# Using the Joukowski transform to calculate flow around cylinder due to point charges

1. Feb 13, 2012

### meldraft

Hey all,

I am using the Joukowski transform to calculate the electrostatic potential and streamlines around an elliptical cylinder. The flow is caused by two point charges (one positive, one negative). My idea was, of course, to first solve the problem for a circular cylinder, and then transform everything using the Joukowski transform.

I am getting some weird results, so I would be grateful is anyone can point out the mistake in my calculations!

The equation for the complex potential of a point charge located at point z0=a is:

$$φ_1=\frac{Λ}{2 \pi}ln(z-a)$$

where Λ is the strength of the source (or sink), and z,a are complex numbers.

Also, the potential to simulate a circular cylinder originating at (0,0), is that of a doublet:

$$φ_c=-\frac{μ}{z}$$

where μ is a real constant. Therefore, the potential function for my problem should be:

$$Φ=\frac{Λ}{2 \pi}ln(z-a)-\frac{Λ}{2 \pi}ln(z+a)-\frac{μ}{z}$$

The field looks realistic at this point.

Then, I do the Joukowski transform:

$$J=z+\frac{λ^2}{z}$$

$$λ=\sqrt{a*R-R^2}$$

$$R=(a+b)/2$$

where a,b are the 2 semi-axes of the ellipse and R is the radius of the original circular cylinder. I know that this is correct, because i can see the ellipse in the plot. My problem is that the field around it is not what I would expect:

1. The potential lines are no longer always perpendicular to the boundary of the ellipse

2. The conformal map is causing the source and sink to come closer to point (0,0), because of the distortion caused by the growing ellipse.

I have no idea why either of them is happening, as I figured the transform should continue to satisfy the original boundary conditions.

The way that I plot the potential is the following:

contour(real(J),imag(J),-real(f))

so, basically, the original potential corresponds to the transformed mesh. I have also set the axes to always be equal to each other, so what I see is not distorted due to axis scaling.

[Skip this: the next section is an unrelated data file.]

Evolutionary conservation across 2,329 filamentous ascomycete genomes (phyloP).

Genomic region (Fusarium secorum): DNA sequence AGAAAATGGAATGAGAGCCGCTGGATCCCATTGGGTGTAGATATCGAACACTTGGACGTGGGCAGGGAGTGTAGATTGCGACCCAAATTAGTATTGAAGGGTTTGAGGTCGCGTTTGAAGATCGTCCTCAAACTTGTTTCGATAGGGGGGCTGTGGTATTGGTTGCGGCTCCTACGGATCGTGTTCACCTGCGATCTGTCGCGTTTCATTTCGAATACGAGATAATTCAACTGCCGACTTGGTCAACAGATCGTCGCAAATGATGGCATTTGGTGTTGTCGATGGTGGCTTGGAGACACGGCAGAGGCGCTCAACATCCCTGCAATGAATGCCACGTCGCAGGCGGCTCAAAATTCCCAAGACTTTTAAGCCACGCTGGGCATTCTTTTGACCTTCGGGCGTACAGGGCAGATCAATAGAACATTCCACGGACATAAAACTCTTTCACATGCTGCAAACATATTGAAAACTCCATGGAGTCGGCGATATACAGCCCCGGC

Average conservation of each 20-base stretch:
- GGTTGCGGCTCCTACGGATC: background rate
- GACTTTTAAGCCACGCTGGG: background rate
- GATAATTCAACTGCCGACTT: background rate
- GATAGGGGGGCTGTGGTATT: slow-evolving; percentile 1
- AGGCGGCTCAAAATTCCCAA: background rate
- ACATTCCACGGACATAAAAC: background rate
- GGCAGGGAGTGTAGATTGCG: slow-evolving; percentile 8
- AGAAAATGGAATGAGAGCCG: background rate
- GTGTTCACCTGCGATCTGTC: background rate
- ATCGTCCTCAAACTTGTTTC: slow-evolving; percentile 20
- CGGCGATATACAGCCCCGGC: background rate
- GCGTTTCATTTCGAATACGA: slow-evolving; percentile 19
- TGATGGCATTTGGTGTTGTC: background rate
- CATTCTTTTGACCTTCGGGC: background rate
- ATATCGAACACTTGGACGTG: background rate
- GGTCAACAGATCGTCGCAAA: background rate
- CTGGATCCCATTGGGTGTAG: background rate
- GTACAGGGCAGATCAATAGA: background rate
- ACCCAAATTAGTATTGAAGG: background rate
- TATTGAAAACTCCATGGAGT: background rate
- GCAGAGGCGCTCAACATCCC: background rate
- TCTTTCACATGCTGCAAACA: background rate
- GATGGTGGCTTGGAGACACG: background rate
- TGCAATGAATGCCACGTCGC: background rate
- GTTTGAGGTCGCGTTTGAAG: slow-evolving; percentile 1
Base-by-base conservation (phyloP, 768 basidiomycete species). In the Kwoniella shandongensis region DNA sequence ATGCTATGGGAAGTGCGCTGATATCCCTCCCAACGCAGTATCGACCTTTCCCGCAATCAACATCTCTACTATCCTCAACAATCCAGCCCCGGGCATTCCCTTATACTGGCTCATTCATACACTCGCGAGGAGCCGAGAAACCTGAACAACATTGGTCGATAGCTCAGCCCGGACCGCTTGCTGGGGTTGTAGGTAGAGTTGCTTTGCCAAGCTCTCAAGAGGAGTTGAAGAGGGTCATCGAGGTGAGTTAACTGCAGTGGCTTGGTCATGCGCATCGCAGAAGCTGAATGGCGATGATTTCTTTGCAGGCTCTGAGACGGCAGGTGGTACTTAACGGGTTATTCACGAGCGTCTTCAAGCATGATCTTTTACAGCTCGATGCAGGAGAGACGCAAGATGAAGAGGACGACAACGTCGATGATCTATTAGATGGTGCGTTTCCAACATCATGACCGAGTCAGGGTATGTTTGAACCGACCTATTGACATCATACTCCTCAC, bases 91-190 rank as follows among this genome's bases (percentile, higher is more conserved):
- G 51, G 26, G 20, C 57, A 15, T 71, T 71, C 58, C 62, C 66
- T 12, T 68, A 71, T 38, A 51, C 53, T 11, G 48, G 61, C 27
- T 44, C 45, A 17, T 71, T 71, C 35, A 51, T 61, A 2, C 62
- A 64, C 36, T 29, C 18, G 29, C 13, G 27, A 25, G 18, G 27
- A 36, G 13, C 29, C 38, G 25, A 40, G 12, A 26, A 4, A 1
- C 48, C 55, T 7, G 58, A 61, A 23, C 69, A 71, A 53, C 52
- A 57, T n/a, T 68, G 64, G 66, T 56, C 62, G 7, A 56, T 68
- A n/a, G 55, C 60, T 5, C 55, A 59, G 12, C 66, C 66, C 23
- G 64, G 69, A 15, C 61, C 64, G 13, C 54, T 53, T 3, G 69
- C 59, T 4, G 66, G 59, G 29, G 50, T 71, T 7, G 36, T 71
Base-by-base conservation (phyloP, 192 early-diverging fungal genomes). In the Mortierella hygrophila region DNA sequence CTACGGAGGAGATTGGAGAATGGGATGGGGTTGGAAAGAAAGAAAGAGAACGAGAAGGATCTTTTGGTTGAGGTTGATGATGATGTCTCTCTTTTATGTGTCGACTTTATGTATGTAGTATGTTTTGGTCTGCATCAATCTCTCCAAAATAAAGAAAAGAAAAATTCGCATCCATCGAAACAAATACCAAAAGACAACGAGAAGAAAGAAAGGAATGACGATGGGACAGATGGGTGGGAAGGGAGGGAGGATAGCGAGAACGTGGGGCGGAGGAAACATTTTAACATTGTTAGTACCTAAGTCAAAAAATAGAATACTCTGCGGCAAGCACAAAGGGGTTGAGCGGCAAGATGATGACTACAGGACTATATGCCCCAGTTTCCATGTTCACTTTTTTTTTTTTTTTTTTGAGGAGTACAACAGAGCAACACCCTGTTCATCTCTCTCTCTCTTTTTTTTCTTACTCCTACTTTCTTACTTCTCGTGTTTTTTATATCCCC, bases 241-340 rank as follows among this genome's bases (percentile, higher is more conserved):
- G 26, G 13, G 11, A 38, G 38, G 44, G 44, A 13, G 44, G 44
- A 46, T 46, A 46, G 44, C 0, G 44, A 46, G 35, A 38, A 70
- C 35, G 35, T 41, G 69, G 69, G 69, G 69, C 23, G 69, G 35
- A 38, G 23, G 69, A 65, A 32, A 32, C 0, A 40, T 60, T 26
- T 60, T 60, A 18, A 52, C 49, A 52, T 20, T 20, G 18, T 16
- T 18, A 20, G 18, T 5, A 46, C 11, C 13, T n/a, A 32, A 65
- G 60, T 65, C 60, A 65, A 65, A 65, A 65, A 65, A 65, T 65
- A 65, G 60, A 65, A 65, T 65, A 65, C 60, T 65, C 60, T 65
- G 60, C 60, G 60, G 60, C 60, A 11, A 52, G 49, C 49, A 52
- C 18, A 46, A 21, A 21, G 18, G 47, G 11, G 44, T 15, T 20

I have been trying to figure out where the mistake is for a few days now, and I really am stuck. Can anyone spot what I have done wrong?

P.S. I am also attaching two pictures, one for the cylinder, where everything is normal, and one for the problematic transform. You can see how the source and sink have moved away from their origins at (-4,0) and (4,0), and that the potential lines are no longer perpendicular to the boundary of the ellipse.

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2. Feb 13, 2012

### marcusl

Re: Using the Joukowski transform to calculate flow around cylinder due to point char

Here are a few points to keep in mind:
1. 2D conformal maps are not appropriate to finding fields from point charges (I assume you know this). The problem you are working is ok for sources that are uniformly charged lines perpendicular to the z plane.
2. Regarding motion of the sources, you need to predistort their positions so they end up in the right place in the transformed plane.
3. You don't say want the cylinder is. I assume it's perfectly conducting?
4. How do you do the transform? (Did you invert to find z in terms of J)?

3. Feb 13, 2012

### meldraft

Re: Using the Joukowski transform to calculate flow around cylinder due to point char

1. Actually, I've only ever used conformal maps for fluid mechanics problems (so for uniform flows of the form z=v*exp(iθ)). I was not aware that they are not appropriate for this type of modelling. Can you elaborate? I am very curious since all of my books describe the uniform flow situation with added sources or sinks, and never a dipole (like my problem) on its own. They just don't mention it, however, I never read that it was not suitable (although I'm kind of inferring it from experience).

Btw, the straight perpendicular lines you saw at (-4,0),(4,0) are auxiliary lines I ploted to keep track of how off the sources are from their original position. They are not part of the problem.

2. Thanks, I'll do that.

3. The cylinder in this case is a perfect insulator. I want the flow to go completely around it. Once I have this, I want to try out the problem with partial conductivity.

4. I calculated J(z) through the Joukowski equation, and then plotted the original potentials in the new mesh ( so newX=real(J(z)) and newY=imag(J(z)) ).